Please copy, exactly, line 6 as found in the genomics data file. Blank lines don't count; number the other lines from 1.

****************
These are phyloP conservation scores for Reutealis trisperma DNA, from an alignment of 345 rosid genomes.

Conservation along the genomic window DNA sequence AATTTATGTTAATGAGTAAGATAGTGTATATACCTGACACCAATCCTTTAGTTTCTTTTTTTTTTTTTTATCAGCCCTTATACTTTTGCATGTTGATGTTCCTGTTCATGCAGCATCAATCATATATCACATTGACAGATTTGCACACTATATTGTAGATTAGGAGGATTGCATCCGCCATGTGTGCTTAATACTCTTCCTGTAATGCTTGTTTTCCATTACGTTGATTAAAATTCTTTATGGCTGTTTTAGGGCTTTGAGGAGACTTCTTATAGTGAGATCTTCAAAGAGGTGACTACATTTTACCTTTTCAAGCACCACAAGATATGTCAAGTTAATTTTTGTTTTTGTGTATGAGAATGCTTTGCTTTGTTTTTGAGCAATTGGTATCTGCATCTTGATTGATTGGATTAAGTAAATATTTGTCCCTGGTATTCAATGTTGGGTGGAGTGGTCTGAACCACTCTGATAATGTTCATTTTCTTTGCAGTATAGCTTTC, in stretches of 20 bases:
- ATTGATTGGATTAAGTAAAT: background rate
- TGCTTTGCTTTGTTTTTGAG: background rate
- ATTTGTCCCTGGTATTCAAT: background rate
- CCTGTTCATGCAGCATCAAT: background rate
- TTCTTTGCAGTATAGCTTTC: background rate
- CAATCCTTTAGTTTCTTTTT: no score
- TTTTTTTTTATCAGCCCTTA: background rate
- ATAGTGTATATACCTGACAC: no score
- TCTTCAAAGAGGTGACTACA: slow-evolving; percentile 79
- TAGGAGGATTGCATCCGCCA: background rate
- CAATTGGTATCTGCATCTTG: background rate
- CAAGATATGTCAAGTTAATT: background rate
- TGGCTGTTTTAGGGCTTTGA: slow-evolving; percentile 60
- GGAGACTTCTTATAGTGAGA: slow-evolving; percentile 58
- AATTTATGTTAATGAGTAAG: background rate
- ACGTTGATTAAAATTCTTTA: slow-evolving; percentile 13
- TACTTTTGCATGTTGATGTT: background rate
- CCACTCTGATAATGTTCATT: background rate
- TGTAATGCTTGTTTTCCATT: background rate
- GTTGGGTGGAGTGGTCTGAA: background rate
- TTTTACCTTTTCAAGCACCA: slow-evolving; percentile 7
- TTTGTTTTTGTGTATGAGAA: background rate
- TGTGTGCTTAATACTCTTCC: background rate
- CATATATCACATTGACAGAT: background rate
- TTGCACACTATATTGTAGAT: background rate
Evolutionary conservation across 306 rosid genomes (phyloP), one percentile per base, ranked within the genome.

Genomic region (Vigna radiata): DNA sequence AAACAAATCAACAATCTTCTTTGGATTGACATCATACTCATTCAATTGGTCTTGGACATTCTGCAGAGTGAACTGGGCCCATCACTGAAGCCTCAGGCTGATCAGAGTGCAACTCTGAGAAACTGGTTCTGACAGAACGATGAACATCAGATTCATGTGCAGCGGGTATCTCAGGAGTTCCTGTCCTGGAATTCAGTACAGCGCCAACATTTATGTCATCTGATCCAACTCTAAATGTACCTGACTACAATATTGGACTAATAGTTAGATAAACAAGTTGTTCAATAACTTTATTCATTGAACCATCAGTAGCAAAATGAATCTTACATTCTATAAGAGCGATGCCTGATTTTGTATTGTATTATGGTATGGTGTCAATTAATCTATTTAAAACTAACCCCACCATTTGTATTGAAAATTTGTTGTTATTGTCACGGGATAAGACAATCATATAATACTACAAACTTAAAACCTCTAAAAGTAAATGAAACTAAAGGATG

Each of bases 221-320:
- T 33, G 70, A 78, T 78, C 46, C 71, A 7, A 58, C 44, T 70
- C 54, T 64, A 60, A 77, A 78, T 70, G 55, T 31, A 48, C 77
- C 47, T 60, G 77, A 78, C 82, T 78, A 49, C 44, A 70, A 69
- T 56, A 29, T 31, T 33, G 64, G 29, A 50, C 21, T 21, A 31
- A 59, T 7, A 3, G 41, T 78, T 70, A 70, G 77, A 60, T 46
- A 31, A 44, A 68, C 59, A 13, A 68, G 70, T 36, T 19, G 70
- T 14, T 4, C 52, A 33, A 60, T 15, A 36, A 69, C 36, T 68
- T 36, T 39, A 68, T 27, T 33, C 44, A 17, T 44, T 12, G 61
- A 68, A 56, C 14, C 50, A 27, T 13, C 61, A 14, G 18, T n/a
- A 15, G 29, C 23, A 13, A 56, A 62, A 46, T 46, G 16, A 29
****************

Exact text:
- CCTGTTCATGCAGCATCAAT: background rate